The best way to describe the Harry Potter films is at the end. When all is said and done, and the magic has wrapped up, Harry Potter is a film series about how greatness is controlling one’s power when one could have used it and to use one’s power judiciously.
To me this is a theme that stands alone and the vehicle for it is a film. It’s not about supernatural magic per-se and shouldn’t be because using real magic is messing with people’s lives.
It all comes to a somewhat riveting head in Harry Potter and the Deathly Hallows Part II (2011), after a lacklustre first part in 2010. Part II is where Harry Potter ends, on a thematically conducive note.
The finale proves that the Potter films can have a place in one’s heart. One realizes an affinity for Harry and his friends, for Dumbledore, Hagrid, and others, and by the end, it’s a touch sad that this is the end of the series. In feeling this, the series must have worked in terms of a myth that moved me.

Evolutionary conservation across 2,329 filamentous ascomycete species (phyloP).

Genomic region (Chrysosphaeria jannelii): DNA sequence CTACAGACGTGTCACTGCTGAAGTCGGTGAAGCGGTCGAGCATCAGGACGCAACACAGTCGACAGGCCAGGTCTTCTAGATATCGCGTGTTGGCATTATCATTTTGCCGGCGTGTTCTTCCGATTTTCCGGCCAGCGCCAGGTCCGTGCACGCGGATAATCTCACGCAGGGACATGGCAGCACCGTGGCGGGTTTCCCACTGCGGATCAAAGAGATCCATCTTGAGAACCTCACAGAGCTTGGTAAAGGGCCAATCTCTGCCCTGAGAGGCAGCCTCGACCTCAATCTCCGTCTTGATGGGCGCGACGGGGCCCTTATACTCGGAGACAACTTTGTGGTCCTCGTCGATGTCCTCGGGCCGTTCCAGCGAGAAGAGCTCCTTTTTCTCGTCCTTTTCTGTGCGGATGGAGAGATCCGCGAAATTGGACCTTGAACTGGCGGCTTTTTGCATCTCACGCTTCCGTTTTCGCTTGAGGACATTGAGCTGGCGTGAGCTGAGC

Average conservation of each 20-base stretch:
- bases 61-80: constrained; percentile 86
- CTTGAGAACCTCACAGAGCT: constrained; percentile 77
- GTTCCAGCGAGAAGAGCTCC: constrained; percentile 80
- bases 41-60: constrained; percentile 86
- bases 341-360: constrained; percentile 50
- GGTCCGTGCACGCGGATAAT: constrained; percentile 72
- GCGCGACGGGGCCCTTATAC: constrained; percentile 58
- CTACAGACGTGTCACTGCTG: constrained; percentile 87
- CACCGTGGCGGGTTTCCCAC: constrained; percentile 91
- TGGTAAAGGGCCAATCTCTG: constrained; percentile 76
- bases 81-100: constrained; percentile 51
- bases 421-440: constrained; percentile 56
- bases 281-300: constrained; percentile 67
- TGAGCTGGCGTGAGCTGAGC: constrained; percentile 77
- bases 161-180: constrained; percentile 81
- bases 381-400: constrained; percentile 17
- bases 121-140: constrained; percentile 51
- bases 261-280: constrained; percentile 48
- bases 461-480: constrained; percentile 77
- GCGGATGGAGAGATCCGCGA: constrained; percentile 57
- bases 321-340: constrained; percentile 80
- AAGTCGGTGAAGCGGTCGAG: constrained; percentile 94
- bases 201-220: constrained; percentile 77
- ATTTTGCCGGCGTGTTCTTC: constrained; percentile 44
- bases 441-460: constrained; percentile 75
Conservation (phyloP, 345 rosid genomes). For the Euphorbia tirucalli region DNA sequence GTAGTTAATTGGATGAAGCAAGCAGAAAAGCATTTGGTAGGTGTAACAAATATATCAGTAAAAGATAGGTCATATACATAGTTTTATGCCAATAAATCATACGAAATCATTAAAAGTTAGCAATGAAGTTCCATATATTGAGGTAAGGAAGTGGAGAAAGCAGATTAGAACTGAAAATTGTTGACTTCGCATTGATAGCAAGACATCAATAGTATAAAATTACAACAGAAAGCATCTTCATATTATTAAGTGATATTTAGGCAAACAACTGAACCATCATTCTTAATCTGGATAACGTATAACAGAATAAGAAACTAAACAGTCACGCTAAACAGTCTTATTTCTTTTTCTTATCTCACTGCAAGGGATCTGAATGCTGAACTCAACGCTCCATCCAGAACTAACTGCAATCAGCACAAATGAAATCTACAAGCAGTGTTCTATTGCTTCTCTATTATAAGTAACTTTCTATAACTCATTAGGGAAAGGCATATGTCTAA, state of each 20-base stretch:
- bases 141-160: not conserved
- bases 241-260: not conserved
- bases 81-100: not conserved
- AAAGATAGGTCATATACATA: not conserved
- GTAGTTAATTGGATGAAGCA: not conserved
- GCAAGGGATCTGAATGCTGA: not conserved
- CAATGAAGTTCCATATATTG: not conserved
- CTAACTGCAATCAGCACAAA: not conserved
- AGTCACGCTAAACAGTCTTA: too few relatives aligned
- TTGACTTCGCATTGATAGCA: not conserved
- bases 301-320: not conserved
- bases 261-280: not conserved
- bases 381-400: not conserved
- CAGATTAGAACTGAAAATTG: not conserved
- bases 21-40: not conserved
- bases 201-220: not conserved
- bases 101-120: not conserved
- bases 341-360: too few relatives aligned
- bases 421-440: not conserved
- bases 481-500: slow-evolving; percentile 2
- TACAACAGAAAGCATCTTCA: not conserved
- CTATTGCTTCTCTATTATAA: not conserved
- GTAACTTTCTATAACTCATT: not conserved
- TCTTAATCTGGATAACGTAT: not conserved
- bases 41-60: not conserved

I was expecting a big showdown between Harry and Voldemort in good versus evil style and in this it delivers.
In terms of story, everything is not what it seems and things turn to custard fast. It may keep one on tender hooks. But all is not lost for Harry and company.
In terms of the Harry Potter detail I’m not a follower, but the theme is a beauty and rounds the story off nicely: greatness is not equated with being powerful, but by controlling one’s power when one could have used it. This in terms of powerful people being good with the people they may influence.
A good theme in the most action-packed and visually impressive of the Harry Potter series.
Harry Potter and the Deathly Hallows Part II (2011) Starring: Daniel Radcliffe, Rupert Grint, Emma Watson, Michael Gambon, Alan Rickman, Ralph Fiennes. Director: David Yates.